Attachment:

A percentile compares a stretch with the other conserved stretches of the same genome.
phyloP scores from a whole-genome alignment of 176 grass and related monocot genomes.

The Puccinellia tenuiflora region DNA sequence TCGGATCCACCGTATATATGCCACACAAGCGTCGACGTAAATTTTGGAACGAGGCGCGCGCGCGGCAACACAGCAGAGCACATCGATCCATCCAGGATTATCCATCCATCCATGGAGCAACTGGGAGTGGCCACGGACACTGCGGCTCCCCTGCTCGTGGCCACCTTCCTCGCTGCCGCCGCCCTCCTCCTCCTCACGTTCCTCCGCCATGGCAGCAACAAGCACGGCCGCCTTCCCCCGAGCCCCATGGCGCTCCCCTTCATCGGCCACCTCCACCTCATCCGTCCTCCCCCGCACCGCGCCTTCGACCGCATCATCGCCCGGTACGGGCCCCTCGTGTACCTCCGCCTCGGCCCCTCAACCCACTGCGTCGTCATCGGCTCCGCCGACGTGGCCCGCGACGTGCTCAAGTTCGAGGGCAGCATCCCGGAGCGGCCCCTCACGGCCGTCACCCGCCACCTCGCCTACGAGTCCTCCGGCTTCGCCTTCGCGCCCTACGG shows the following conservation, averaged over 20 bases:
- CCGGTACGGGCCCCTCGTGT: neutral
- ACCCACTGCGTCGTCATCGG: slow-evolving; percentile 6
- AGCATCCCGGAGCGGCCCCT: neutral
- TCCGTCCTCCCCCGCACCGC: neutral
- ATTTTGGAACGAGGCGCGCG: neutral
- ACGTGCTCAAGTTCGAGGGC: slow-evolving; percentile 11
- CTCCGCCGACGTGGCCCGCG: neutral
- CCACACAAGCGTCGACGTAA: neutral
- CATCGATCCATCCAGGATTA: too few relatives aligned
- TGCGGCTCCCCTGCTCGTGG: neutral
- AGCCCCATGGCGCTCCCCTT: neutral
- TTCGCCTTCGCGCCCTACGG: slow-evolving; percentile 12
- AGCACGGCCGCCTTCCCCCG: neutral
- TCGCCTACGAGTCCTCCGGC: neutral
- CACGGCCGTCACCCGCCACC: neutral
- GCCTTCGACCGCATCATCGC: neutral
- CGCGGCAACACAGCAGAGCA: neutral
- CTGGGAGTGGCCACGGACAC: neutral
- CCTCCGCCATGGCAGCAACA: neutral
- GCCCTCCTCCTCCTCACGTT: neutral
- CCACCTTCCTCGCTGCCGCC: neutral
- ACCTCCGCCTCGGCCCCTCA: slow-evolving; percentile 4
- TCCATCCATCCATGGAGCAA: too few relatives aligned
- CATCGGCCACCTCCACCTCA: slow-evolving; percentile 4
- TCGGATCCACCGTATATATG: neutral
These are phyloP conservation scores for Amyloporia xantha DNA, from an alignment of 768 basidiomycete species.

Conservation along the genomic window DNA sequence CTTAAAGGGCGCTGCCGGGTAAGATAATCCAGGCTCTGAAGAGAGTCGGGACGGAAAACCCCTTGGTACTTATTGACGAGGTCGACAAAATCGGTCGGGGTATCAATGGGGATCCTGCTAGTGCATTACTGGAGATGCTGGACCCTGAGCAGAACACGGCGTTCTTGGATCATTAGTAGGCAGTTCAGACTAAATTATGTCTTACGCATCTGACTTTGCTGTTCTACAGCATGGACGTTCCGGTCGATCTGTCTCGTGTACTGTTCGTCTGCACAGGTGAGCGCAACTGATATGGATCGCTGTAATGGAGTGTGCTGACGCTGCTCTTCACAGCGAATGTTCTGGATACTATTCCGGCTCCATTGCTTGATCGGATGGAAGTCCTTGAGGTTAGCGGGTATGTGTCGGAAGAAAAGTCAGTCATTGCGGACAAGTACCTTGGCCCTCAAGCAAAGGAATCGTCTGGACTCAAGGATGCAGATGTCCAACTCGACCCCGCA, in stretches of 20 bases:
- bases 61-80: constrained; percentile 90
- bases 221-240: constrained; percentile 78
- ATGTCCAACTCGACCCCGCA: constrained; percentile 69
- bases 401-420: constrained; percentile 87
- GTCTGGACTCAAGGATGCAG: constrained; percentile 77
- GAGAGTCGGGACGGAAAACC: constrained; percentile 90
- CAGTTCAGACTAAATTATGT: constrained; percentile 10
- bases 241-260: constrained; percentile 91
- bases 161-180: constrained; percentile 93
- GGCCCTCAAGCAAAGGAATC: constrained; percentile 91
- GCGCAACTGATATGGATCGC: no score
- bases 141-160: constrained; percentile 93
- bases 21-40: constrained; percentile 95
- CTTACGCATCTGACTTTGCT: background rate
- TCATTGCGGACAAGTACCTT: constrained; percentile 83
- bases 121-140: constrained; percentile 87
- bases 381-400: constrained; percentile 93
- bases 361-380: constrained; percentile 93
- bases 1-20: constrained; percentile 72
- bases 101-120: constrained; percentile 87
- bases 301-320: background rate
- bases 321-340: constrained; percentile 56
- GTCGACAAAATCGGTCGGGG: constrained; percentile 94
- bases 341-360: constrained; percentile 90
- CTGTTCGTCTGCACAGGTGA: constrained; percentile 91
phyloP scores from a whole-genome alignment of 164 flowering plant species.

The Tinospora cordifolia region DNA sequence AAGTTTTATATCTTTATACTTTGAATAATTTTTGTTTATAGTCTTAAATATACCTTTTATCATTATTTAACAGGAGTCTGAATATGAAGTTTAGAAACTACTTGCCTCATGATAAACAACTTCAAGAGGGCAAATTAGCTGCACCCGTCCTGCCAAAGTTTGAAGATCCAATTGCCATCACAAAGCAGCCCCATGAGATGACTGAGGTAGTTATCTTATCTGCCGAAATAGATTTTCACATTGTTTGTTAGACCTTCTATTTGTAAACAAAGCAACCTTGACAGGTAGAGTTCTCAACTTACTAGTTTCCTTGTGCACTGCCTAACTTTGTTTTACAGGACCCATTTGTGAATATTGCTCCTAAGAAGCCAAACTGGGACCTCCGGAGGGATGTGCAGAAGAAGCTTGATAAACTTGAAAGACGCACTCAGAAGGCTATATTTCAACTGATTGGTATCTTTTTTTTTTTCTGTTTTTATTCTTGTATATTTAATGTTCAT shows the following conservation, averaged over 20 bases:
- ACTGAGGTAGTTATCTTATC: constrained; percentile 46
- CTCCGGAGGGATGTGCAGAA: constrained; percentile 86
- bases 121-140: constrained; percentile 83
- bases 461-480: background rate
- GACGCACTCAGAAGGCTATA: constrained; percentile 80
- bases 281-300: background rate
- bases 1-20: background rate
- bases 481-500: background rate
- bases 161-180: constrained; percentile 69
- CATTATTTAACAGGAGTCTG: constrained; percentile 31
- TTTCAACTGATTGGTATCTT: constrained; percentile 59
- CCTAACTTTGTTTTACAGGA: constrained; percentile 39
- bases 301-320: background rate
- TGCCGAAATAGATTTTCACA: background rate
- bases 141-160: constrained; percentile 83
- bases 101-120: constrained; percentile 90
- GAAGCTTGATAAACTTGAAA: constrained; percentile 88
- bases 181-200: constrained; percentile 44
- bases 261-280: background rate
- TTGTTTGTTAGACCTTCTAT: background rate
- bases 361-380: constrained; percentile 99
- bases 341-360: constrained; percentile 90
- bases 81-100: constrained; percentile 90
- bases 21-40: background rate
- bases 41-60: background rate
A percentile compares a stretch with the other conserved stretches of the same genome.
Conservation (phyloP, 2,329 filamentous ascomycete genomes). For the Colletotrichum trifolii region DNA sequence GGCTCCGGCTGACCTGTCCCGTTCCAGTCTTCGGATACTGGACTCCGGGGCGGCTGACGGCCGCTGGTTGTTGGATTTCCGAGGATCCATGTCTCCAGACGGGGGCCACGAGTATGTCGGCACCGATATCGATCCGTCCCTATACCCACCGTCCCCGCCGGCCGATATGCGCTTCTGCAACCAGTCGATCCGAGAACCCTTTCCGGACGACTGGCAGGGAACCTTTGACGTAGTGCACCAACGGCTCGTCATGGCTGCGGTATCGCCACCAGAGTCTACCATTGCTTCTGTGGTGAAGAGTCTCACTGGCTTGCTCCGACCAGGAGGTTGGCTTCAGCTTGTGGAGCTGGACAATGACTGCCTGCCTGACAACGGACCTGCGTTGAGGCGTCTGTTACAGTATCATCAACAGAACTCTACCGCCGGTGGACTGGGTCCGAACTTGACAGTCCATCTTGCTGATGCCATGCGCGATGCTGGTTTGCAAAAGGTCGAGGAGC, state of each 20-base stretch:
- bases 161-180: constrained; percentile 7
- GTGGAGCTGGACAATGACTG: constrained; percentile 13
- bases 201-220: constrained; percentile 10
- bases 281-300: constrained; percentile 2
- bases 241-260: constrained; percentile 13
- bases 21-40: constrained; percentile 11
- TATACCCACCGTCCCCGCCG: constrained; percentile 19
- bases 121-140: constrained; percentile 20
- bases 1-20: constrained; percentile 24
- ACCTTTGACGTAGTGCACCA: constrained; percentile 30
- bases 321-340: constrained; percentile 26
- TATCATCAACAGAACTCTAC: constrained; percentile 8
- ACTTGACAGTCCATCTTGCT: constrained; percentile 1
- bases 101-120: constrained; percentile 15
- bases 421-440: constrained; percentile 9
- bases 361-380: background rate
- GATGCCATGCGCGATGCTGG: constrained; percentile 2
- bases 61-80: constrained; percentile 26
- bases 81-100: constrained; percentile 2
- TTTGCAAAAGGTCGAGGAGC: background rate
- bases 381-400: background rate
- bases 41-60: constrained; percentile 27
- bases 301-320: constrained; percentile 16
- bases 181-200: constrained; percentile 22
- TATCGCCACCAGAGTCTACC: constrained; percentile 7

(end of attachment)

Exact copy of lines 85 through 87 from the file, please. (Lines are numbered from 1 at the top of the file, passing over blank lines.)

- bases 161-180: constrained; percentile 7
- GTGGAGCTGGACAATGACTG: constrained; percentile 13
- bases 201-220: constrained; percentile 10